Prime Minister Hun Sen told a group of international art experts Tuesday that if rich countries would stop buying stolen art, poor countries could retain their cultural heritage.
“It is the money of the rich which creates a network of traffickers and thieves in artifacts stolen from poor countries,” he said. “So if one wants to get rid of small thieves, he or she should get rid of big thieves first.”
Hun Sen said rich nations have the resources and the laws to ban the lucrative trade in stolen artifacts, while poor countries such as Cambodia suffer from weak laws and too little money for enforcement.
Add to that the fact that only about one-third of the country’s people are functionally literate, Hun Sen said, and “you can realize that protecting cultural heritage is Cambodia’s big challenge in the new millennium.”
The premier addressed more than 60 delegates at a UN Educational, Scientific and Cultural Organization conference meeting this week at the Hotel Le Royal. Although Hun Sen began reading a prepared speech, he abandoned the text at one point to denounce developed nations as hypocrites for preaching to Cambodia about good governance, while allowing the trade in stolen art to run rampant.
Like drug dealers and weapons traffickers, unscrupulous Western art collectors spend their millions with impunity, while Western governments criticize poor nations as corrupt, he said.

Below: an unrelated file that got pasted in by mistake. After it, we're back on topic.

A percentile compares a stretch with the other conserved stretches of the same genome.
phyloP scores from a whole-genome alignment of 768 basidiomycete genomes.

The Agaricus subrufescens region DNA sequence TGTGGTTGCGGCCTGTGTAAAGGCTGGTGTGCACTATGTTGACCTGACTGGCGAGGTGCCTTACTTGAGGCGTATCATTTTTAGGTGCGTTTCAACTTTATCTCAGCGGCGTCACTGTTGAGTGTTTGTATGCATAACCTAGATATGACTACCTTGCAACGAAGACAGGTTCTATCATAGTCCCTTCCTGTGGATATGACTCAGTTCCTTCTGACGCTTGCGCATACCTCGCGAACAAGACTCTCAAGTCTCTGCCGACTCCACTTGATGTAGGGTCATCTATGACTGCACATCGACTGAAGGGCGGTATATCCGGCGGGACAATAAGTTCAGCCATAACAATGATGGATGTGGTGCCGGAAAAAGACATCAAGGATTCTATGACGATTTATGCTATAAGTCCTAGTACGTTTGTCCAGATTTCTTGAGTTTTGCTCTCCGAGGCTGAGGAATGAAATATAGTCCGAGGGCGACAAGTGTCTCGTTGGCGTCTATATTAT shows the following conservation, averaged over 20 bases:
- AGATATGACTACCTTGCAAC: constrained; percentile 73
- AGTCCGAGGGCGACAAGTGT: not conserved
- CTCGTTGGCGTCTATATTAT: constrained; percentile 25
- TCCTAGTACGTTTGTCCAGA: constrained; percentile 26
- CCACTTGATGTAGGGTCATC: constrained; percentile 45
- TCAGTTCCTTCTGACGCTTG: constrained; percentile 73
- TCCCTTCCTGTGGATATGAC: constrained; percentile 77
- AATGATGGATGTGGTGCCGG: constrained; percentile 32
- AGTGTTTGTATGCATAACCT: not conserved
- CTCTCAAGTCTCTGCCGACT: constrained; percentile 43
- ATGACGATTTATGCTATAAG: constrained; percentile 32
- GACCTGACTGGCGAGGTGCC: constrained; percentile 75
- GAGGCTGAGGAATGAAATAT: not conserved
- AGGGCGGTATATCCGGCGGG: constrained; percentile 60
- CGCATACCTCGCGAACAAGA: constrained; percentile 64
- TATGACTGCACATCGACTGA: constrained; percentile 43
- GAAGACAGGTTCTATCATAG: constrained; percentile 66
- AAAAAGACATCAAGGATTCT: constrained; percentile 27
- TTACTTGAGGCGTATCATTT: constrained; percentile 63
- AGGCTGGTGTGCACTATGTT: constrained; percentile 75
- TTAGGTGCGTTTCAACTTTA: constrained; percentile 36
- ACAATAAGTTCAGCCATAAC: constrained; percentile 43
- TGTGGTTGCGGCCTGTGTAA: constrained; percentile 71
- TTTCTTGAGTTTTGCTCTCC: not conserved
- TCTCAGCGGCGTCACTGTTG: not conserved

“I do not understand such a world,” he said, noting he hopes to speak on the topic before the UN next year, though he doesn’t expect it will have much effect. “Even if the prime minister of a poor country dares to get up and say the truth, the world [will] close his mouth.”
Hun Sen also attacked Thailand for its role in the illicit trade, noting that stolen Khmer artifacts aren’t for sale in Laos or Vietnam, but have been found in Bangkok galleries. In 1978, Unesco created a committee to settle disputes between countries over stolen artworks. The committee meets every two years, and this meeting in Cambodia is its first in Asia. Etienne Clement, Unesco’s representative in Cambodia, said the country was a good location for the meeting “because Cambodia is truly a country of great culture, both in Asia and the world. But it is also a land that is looked at somewhat covetously,” with cultural predators taking advantage of its turmoil to “pluck from it masterpieces of its cultural heritage.”
Clement was to host a reception Tuesday night at the National Museum. The conference concludes Friday, after which the delegates will travel to Siem Reap to visit the Angkor temples.